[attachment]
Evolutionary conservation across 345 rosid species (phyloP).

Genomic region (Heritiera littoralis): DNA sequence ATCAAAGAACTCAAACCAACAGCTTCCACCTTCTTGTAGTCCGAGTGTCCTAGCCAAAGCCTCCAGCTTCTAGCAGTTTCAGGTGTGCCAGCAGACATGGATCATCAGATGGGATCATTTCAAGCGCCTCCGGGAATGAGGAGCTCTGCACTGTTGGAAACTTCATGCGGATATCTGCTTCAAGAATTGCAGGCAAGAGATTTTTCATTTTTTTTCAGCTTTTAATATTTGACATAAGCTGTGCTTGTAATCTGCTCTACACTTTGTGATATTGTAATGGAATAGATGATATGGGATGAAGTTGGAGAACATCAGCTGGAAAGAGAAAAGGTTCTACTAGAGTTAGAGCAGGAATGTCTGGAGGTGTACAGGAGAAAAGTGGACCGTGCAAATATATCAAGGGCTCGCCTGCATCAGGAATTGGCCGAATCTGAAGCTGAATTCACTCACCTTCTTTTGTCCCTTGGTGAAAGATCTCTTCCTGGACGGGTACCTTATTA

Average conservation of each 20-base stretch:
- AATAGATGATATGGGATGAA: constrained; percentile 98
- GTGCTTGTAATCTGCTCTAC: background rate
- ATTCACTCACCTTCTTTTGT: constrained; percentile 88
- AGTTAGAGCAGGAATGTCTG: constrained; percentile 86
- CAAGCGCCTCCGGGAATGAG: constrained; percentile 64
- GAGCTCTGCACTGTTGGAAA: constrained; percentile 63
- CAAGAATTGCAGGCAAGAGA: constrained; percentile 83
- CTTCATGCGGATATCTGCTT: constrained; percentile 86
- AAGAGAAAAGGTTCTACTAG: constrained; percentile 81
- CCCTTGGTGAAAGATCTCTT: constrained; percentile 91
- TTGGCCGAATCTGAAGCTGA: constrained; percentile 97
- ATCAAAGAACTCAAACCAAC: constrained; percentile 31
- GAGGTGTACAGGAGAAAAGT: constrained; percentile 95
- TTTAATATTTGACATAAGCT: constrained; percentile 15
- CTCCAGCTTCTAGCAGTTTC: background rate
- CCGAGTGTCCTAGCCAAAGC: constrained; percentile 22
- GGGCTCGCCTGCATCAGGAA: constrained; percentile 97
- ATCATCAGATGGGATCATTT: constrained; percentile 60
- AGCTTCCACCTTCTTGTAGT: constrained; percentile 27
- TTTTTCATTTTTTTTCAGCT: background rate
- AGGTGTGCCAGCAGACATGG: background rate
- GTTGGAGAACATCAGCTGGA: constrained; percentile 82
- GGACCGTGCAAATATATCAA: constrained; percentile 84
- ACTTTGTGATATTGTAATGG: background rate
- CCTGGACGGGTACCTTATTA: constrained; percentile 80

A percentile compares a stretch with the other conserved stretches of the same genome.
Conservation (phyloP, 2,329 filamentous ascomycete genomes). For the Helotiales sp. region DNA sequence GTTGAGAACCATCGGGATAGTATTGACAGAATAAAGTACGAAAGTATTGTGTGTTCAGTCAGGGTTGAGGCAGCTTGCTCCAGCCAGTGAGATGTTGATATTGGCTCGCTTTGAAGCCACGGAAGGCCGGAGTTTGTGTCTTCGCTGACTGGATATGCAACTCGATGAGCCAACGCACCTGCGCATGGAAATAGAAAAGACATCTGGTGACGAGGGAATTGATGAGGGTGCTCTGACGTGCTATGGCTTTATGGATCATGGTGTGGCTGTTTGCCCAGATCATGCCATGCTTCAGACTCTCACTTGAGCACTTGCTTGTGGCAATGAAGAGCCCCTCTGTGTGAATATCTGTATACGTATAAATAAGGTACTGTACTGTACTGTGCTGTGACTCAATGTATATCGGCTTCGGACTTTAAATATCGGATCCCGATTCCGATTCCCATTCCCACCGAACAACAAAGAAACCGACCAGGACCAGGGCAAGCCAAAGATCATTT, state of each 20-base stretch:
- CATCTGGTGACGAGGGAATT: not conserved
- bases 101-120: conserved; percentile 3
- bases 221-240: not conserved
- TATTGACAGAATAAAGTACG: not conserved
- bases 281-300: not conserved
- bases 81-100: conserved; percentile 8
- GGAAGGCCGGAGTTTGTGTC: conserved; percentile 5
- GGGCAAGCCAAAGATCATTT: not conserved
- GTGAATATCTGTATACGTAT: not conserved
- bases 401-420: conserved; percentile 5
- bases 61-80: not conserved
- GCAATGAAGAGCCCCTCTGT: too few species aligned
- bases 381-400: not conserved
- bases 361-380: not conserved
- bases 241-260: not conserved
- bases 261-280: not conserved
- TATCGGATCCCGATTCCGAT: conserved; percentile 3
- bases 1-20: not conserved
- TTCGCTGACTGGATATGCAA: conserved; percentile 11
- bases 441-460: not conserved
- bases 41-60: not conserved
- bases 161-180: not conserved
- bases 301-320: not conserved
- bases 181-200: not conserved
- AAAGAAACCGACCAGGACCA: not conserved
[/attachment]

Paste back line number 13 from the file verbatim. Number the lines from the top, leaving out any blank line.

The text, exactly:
- CCCTTGGTGAAAGATCTCTT: constrained; percentile 91